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Dog training 101: Continuation marker vs terminal marker

When training a dog it's very common for people to see their dog ending an exercise because they wanted to tell them they were doing a great job. Examples of this could be when training a stay, you want to mark your dog's behavior before returning to them, but upon the marker, your dog jumps up and runs up to you to claim their reward.

Or when teaching your dog to heel, they advance right after claiming their reward.



In this blog I'll go over the difference between the continuation marker and the terminal marker, which, when used properly, can be of aid in these situations. A marker is a cue you give your dog to let them know they perform a wanted behavior. In order to pinpoint this moment in time, even while not able to reward your dog with a treat or a play session immediately, you cue them with a marker, which, if taught well, will provide your dog with the right feedback.


What is the difference?


First off, I want to make sure the difference between the continuation marker and the terminal marker is clear to you.

A terminal marker tells your dog you like the behavior, he performed well and the exercise is finished. This also means your dog is now allowed to leave his position.

The continuation marker on the other hand tells your dog he is performing great and should continue doing so since the exercise isn't finished yet.

By using these two types of markers, it will become a lot easier to train your dog. One of the main things you'll notice is that teaching your dog to stay, might become a lot easier. When asking your dog to get into a certain position, the stay will become obvious until the terminal marker is given, essentially eliminating the need to use the 'stay' command.

Now we got that out of the way, let's teach you and your dog how to use the different markers.


We'll start off with the terminal marker.


When training young dogs and puppies, it is often most interesting to use the terminal marker more often in comparison to the continuation marker. This will teach your dog that the faster they perform the wanted behavior, the faster they get released from their position. This might speed up your training by making it more fun.

In many cases the terminal marker is a cue like: 'Good job', or 'Okay', or 'Free'. Of course you are free to use a marker that feels comfortable with you.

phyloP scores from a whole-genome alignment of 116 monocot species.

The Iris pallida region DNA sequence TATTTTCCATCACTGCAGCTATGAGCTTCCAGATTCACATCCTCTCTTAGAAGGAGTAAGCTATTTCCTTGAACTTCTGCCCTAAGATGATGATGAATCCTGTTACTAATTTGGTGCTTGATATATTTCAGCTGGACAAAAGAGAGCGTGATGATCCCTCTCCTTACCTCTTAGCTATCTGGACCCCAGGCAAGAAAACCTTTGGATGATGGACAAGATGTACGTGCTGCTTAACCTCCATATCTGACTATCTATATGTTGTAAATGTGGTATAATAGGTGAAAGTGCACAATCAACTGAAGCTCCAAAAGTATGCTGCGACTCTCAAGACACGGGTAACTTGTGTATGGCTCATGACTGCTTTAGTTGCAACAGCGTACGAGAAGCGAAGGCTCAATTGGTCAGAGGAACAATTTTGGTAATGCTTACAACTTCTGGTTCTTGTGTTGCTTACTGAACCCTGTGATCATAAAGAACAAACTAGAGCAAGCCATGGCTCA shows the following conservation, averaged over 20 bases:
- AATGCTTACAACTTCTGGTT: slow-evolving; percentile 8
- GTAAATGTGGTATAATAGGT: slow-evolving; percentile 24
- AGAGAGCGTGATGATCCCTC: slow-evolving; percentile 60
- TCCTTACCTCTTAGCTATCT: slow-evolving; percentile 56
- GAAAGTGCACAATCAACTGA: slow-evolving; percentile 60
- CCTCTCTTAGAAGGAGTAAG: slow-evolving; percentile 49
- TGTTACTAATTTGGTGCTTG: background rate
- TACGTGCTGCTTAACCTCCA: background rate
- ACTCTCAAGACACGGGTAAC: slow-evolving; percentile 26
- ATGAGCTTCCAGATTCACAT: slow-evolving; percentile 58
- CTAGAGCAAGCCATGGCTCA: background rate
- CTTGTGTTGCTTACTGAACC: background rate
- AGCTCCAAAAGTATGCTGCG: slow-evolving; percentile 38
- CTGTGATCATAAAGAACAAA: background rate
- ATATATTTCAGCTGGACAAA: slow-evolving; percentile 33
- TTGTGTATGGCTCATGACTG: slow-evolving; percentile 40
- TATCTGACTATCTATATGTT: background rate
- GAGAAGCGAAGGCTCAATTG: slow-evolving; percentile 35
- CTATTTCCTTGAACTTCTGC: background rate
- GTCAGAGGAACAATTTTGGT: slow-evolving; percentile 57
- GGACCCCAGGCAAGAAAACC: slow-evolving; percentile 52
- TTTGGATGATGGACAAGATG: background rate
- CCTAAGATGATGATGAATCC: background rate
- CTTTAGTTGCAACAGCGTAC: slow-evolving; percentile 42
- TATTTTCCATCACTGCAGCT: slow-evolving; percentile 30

This type of training will motivate your dog to perform since training like this will be fun for your dog. As I mentioned in my video about the basic principles of dog training: motivation is one of the most important things to keep in mind when training your dog.

Another reason to start by using the terminal marker when training a puppy is because the puppy might not be ready yet to 'stay' for longer periods of time. In many of my videos I tell you to set your dog up for success, the same goes in this situation. If you would start training a puppy by using a continuation marker, your puppy might have a hard time learning because they get excited and jump up after hearing your voice. So moving onto the continuation marker once your puppy or dog gets the hang of the basic commands is the better tactic.


If however you are working with a very amped up puppy or dog, using the continuation marker might help teaching them to wait and hold their position. As I said before, this is basically an implied stay. Once you provide your dog with a command, they should hold that position until released with either a new cue or a terminal marker.

This also teaching your dog having some patience while still being able to tell them they are doing a great job.

The most used examples of a continuation marker are: 'Yes' or 'good, good, good'. One of the reasons these are used is because you can say them multiple times to keep providing your dog with feedback on their behavior.

One important note to keep in mind is that if you provide your dog with a marker on a behavior they perform without you providing them with a cue, like settling down at a friends place or while eating, your dog is not in a stay position. Only when you provide them with a command like a sit or down, they should automatically be in a stay position.

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